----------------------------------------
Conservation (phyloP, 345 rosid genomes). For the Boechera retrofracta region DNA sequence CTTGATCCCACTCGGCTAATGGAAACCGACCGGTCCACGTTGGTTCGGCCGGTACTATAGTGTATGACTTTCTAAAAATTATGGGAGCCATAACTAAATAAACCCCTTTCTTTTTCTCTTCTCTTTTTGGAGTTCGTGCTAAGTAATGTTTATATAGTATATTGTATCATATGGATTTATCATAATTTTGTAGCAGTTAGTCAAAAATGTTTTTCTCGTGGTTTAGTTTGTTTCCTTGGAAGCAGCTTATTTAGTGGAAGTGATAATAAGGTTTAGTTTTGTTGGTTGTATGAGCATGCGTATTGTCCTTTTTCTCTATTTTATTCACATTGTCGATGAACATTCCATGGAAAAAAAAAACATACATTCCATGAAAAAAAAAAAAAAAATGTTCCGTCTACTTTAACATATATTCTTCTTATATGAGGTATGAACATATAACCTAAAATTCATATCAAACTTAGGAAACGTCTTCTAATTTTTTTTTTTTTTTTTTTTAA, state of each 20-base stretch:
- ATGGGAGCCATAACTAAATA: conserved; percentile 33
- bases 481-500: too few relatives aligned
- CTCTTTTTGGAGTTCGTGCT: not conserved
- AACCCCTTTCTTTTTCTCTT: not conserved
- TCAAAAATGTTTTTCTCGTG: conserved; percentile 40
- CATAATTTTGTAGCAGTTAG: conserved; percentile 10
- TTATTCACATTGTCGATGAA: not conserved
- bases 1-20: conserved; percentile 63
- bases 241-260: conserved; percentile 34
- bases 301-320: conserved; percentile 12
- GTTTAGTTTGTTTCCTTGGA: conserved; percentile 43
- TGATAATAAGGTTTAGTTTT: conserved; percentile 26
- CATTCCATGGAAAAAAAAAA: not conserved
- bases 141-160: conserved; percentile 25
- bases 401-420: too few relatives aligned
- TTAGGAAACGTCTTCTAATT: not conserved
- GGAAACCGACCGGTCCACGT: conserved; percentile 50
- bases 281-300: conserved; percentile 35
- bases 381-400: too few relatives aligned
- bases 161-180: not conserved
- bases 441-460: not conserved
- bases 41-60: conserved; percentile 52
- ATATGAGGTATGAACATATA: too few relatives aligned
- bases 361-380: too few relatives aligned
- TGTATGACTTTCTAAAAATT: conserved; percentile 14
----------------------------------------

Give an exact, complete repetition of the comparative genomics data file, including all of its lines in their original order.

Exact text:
Conservation (phyloP, 345 rosid genomes). For the Boechera retrofracta region DNA sequence CTTGATCCCACTCGGCTAATGGAAACCGACCGGTCCACGTTGGTTCGGCCGGTACTATAGTGTATGACTTTCTAAAAATTATGGGAGCCATAACTAAATAAACCCCTTTCTTTTTCTCTTCTCTTTTTGGAGTTCGTGCTAAGTAATGTTTATATAGTATATTGTATCATATGGATTTATCATAATTTTGTAGCAGTTAGTCAAAAATGTTTTTCTCGTGGTTTAGTTTGTTTCCTTGGAAGCAGCTTATTTAGTGGAAGTGATAATAAGGTTTAGTTTTGTTGGTTGTATGAGCATGCGTATTGTCCTTTTTCTCTATTTTATTCACATTGTCGATGAACATTCCATGGAAAAAAAAAACATACATTCCATGAAAAAAAAAAAAAAAATGTTCCGTCTACTTTAACATATATTCTTCTTATATGAGGTATGAACATATAACCTAAAATTCATATCAAACTTAGGAAACGTCTTCTAATTTTTTTTTTTTTTTTTTTTAA, state of each 20-base stretch:
- ATGGGAGCCATAACTAAATA: conserved; percentile 33
- bases 481-500: too few relatives aligned
- CTCTTTTTGGAGTTCGTGCT: not conserved
- AACCCCTTTCTTTTTCTCTT: not conserved
- TCAAAAATGTTTTTCTCGTG: conserved; percentile 40
- CATAATTTTGTAGCAGTTAG: conserved; percentile 10
- TTATTCACATTGTCGATGAA: not conserved
- bases 1-20: conserved; percentile 63
- bases 241-260: conserved; percentile 34
- bases 301-320: conserved; percentile 12
- GTTTAGTTTGTTTCCTTGGA: conserved; percentile 43
- TGATAATAAGGTTTAGTTTT: conserved; percentile 26
- CATTCCATGGAAAAAAAAAA: not conserved
- bases 141-160: conserved; percentile 25
- bases 401-420: too few relatives aligned
- TTAGGAAACGTCTTCTAATT: not conserved
- GGAAACCGACCGGTCCACGT: conserved; percentile 50
- bases 281-300: conserved; percentile 35
- bases 381-400: too few relatives aligned
- bases 161-180: not conserved
- bases 441-460: not conserved
- bases 41-60: conserved; percentile 52
- ATATGAGGTATGAACATATA: too few relatives aligned
- bases 361-380: too few relatives aligned
- TGTATGACTTTCTAAAAATT: conserved; percentile 14